I was glad to be back in Westeros, but I found my visit less than fulfilling. Martin continues to add layers and his story still manages to surprise me (though often in ways that result in me exclaiming in anger or disbelief). My investment in the characters only deepens, which makes their struggles all the more wrenching. As the story becomes more sprawling in scope, I feel a bit of longing for the unified voices of Game of Thrones, populated by Starks and the odd Lannister or Targaryen. The world was smaller and simpler, but though it was easier, I respect the expansion of the world. It’s no easy task and Martin’s aims are ambitious. I’m along for the ride now.

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In which I try a favorite author’s earliest book only to find some welcome familiar faces

Title: Ghostwritten

Author: David Mitchell

What it’s about: In a series of nine interlocking short stories, David Mitchell takes us from a terrorist’s hideout in Okinawa to the booth of a late-night radio DJ in New York City. Ghostwritten (2001) was his debut novel, but many readers, like myself, will have come to Mitchell through Cloud Atlas, his 2003 best seller. It was surprising to me to take a step back in time and find not only a very similar format to Cloud Atlas, but also some familiar faces. In fact, Ghostwritten and Cloud Atlas inform one another in surprising and revealing ways, and I found myself making connections and opening mental doors as the events in Ghostwritten unfolded.

The nine stories in this book seemed to be more solidly connected than those of Cloud Atlas, as each character encounters the next in a fleeting but tangible way and as the book progresses more and more points light up on the metaphorical switchboard and our narrators tend to have greater effects on their counterparts. While Atlas was a journey through time and space, Ghostwritten spans a much shorter period and most of the stories overlap temporally, all the while drawing us east and forward to a terrible catastrophe.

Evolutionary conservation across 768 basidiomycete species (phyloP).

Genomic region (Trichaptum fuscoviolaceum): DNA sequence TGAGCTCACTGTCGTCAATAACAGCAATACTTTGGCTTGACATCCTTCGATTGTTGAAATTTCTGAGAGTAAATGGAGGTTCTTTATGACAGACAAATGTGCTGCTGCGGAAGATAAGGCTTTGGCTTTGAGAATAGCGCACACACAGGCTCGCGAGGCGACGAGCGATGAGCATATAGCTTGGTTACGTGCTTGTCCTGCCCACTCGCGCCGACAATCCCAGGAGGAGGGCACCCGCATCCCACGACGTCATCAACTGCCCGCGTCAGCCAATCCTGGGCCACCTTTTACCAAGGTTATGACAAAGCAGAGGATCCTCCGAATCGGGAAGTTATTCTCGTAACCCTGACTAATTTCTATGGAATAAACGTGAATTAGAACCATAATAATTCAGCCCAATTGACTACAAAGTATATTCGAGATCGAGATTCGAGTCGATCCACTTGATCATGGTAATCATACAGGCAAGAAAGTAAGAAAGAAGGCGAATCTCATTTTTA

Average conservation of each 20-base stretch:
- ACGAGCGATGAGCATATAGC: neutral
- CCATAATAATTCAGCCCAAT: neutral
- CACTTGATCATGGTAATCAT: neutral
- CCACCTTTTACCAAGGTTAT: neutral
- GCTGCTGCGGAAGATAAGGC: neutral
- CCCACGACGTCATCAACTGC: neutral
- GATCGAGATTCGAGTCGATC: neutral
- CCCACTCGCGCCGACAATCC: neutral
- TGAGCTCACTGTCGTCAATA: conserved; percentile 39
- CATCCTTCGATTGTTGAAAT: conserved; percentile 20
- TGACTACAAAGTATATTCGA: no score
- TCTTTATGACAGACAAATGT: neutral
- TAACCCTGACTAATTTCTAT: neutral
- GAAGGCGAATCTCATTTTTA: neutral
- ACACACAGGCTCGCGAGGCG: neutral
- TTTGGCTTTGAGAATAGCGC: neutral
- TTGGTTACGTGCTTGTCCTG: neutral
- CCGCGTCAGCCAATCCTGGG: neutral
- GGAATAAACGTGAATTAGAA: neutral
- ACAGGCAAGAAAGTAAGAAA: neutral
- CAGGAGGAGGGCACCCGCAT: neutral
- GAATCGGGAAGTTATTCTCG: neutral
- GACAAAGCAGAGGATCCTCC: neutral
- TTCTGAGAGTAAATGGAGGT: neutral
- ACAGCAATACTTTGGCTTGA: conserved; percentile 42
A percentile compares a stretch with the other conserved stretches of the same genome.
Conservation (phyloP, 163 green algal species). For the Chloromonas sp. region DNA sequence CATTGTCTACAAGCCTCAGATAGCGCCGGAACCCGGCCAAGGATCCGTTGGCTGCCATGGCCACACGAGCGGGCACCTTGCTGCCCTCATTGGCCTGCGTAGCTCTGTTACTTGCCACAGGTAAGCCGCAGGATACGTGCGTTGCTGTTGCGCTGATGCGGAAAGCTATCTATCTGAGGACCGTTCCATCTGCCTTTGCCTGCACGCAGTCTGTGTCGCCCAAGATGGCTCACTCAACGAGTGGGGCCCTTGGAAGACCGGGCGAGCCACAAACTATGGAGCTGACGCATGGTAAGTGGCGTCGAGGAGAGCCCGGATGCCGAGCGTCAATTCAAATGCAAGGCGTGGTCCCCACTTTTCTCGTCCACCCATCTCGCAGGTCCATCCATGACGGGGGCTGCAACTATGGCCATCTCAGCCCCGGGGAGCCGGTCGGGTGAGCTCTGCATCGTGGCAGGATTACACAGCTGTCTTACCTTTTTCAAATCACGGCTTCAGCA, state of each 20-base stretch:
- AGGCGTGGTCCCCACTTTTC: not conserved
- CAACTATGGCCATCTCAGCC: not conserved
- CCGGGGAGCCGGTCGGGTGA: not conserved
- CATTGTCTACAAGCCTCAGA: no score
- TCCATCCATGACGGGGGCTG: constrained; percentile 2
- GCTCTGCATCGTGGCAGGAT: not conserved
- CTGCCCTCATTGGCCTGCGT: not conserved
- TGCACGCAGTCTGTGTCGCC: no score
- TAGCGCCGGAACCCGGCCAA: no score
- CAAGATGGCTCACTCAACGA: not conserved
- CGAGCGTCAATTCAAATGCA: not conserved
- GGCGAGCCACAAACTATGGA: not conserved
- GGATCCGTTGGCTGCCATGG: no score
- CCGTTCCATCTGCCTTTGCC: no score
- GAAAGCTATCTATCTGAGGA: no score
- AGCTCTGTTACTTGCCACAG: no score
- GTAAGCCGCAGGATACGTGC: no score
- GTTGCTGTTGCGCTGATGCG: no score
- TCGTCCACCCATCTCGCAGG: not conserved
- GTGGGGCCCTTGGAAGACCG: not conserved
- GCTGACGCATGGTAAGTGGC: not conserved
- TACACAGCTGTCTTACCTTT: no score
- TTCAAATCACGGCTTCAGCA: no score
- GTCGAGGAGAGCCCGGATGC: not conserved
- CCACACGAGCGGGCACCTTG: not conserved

The book begins and ends with extremes (a cultist experiencing the aftermath of a bomb he planted, and a supercomputer searching for the solution to humanity’s tendency toward destruction), but bookended are a few more grounded tales. Each story contains an element of the fantastic, be it a non-corporeal being searching for its origin or an impoverished ghostwriter roped into a gambling competition in a London casino, but also focuses on a simpler human element. Mitchell’s characters are risk takers and make sacrifices for what they want. They share a kind of drive toward something, a conviction in some goal. This brings an intensity to the book and also a feeling of forward movement. I also enjoyed Mitchell’s different meditations on the nature of love—be it the Russian woman involved in an art theft ring to please her gangster boyfriend or the scientist on the run who returns to her ancestral home on Clear Island for a few days with her husband and son before the U.S. government forcibly removes her to a hidden facility in Texas to create a master-weapon.

I do wonder why Ghostwritten hasn’t found as wide an audience as Cloud Atlas when they share so many qualities. His most recent The Thousand Autumns of Jacob de Zoet was a beautiful focused historical fiction with only a few spotlighted characters, and markedly different from his earlier books (though many have commented that intertextuality is one of his hallmarks and Mitchell claims there are several carryover characters in Autumns, but I appear to have missed them). But for fans of Cloud Atlas, Ghostwritten will seem like a meeting with an old friend. It’s shorter and, with more stories, it clips along at a faster pace. You’re sure to enjoy the winks and nods to Mitchell’s other work. And if you’re coming to Mitchell for the first time, this is as good a place to start as any (and I recommend you do).